"Considered in their entirety, these events require a clear statement from our Board that we no longer have confidence in the Sheriff and her ability to perform her job duties in a fashion that meets the minimum expectations associated with the Office to which she was elected. This is not an action to be taken lightly, and it is with regret that we find it necessary," the supervisors wrote in a memo that accompanied the proposed resolution.

"In any large organization, culture flows from the top. There is a reason that, following Michael Tyree's tragic death, the County's own Blue-Ribbon Commission listed a need for a change in leadership in Custody Operations as one of their top two recommendations. While our Board is not in a position to unilaterally effectuate such a change in leadership, we can offer a clear statement of no confidence."

The resolution also directs county administrators to forward the resolution to the Santa Clara County civil grand jury for consideration and to the California Fair Political Practices Commission, the state Attorney General's Office and the U.S. Department of Justice for potential investigation or appropriate action.

Smith, who held a press conference prior to the supervisor's’ Aug. 17 meeting, said at the time she supports any investigation, but that some of the incidents cited by the supervisors aren't accurate. She singled out financial mismanagement allegations and claims that she hasn't been transparent.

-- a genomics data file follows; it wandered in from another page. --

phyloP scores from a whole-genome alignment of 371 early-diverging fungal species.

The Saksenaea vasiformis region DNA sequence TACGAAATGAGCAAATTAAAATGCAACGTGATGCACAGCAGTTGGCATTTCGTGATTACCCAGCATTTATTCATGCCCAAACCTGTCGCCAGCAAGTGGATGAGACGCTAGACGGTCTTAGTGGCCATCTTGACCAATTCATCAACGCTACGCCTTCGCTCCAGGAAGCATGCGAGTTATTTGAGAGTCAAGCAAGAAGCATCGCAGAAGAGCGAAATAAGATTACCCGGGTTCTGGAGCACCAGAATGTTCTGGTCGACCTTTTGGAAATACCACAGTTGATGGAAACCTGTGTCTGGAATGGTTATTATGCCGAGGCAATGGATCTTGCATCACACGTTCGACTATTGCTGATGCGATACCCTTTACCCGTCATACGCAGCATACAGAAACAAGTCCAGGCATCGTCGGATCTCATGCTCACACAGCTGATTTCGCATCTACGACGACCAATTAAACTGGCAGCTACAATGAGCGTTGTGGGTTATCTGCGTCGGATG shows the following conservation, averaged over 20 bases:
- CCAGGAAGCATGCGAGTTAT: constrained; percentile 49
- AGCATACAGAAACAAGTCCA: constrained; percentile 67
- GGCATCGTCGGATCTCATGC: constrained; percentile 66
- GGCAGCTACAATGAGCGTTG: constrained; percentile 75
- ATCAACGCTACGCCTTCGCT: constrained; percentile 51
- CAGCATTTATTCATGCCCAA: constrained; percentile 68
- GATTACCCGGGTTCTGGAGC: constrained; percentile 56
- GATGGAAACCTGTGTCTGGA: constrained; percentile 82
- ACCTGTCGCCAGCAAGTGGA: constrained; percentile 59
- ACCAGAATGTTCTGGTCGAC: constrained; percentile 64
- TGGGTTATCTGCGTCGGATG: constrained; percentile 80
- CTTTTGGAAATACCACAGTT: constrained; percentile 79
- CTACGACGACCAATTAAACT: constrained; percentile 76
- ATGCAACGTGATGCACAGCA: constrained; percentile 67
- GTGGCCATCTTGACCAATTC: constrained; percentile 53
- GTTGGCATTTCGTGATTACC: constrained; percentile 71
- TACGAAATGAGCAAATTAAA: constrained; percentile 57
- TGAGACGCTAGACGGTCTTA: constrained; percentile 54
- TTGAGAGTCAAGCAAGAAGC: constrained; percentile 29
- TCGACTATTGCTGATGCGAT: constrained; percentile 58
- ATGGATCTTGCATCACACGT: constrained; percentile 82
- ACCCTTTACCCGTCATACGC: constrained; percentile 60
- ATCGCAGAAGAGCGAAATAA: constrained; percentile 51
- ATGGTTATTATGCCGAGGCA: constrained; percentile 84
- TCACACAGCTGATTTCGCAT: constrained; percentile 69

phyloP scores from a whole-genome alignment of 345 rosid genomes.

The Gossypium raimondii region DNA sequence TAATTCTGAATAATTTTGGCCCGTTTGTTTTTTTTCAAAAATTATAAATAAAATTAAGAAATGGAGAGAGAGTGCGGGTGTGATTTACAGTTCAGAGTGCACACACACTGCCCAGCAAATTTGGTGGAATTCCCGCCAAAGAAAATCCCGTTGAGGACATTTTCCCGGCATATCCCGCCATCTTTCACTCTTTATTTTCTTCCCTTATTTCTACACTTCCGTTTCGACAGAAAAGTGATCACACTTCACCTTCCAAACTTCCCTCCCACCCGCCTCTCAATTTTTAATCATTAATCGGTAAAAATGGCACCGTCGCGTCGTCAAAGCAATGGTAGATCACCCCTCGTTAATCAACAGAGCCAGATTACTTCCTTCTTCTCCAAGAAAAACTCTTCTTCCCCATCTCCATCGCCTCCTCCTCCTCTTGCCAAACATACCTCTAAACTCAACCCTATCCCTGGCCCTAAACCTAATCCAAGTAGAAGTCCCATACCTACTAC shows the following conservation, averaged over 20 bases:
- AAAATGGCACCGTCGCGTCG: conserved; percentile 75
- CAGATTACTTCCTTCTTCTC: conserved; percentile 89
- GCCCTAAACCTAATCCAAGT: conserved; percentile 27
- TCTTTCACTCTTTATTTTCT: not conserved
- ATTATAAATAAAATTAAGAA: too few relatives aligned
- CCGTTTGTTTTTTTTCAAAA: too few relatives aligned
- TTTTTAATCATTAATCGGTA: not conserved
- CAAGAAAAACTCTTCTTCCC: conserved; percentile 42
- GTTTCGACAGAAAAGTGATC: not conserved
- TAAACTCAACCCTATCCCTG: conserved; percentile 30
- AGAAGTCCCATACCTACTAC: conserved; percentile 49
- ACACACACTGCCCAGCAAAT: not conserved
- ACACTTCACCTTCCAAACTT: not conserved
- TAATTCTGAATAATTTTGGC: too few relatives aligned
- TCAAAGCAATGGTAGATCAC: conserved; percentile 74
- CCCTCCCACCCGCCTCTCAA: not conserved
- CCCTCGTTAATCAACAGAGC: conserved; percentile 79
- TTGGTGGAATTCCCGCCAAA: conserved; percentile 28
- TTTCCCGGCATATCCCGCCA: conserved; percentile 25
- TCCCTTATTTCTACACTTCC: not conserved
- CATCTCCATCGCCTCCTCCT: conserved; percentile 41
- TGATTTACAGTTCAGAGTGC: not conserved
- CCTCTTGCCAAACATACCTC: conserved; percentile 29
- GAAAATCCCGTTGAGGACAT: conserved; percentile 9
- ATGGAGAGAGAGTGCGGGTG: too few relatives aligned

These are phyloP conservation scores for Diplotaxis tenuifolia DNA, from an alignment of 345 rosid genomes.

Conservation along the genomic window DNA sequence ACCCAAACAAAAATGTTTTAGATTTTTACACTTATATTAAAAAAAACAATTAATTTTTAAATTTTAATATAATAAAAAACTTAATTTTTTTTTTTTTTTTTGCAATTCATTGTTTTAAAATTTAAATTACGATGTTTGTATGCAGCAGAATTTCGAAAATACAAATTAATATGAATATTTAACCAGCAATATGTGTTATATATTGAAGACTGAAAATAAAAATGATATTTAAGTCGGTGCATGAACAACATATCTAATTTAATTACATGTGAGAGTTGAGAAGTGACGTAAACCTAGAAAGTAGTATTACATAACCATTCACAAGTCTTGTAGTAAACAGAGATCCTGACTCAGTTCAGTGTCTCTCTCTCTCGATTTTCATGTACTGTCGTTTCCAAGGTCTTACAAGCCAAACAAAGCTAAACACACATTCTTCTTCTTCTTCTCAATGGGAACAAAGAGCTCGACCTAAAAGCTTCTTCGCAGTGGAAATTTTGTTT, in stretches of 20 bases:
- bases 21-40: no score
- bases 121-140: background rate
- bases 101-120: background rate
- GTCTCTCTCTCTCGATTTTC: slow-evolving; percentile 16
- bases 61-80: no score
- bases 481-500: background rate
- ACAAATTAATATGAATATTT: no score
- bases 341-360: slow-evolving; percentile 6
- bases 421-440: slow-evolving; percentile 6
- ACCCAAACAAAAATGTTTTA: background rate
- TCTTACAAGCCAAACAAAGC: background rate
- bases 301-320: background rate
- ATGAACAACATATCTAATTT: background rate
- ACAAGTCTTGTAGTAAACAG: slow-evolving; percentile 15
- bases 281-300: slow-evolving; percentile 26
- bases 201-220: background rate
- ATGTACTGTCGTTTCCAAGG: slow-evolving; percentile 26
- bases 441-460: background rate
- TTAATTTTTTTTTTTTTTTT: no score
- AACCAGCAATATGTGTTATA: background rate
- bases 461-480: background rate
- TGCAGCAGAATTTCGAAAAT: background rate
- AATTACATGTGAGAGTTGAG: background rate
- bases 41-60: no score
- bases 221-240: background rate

She also said she has made headway on many of the blue ribbon commission's recommendations and reforms outlined in two court consent decrees for jail reform. Changing a department's culture can take many years, she added.

The board is set to discuss the resolution at its virtual Aug. 31 meeting, which begins at 9:30 a.m. View the agenda at sccgov.iqm2.com. To join by Zoom, visit sccgov-org.zoom.us/j/99845889383 or dial 669-900-6833 and use meeting ID 998 4588 9383.

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Sheriff faces 'no confidence' vote from Santa Clara County supervisors

Proposal follows pattern of disturbing jail incidents including inmate beaten to death by officers

by / Palo Alto Weekly

Uploaded: Thu, Aug 26, 2021, 5:19 pm

In a scathing recital of alleged mismanagement by the Santa Clara County Sheriff's Office, Supervisors Joe Simitian and Susan Ellenberg are proposing a formal vote of "no confidence" to be issued against Sheriff Laurie Smith during this Tuesday's board meeting.

The seven-page resolution alleges that Smith's leadership has been eroded by ethical violations within the sheriff's office, repeated malfeasance and negligence in the county jails, obstruction of efforts to improve transparency and independent oversight of jail and law enforcement operations, and unanswered questions regarding fiscal management and employee relations.

The Board of Supervisors on Aug. 17 unanimously approved disclosing a confidential report related to troubling incidents at the county jails. The information, along with other related reports on the status of jail reforms in the county, would be sent to state and federal regulatory and enforcement agencies for possible investigation.

Simitian and Ellenberg said incidents at the jail, including the beating death of one inmate by three jail guards and the incapacitation of two other inmates after their care was mishandled, are only part of a long list of concerns. As leader of the sheriff's office, responsibility falls at Smith's feet, they said in an Aug. 24 memo, which accompanied the proposed resolution.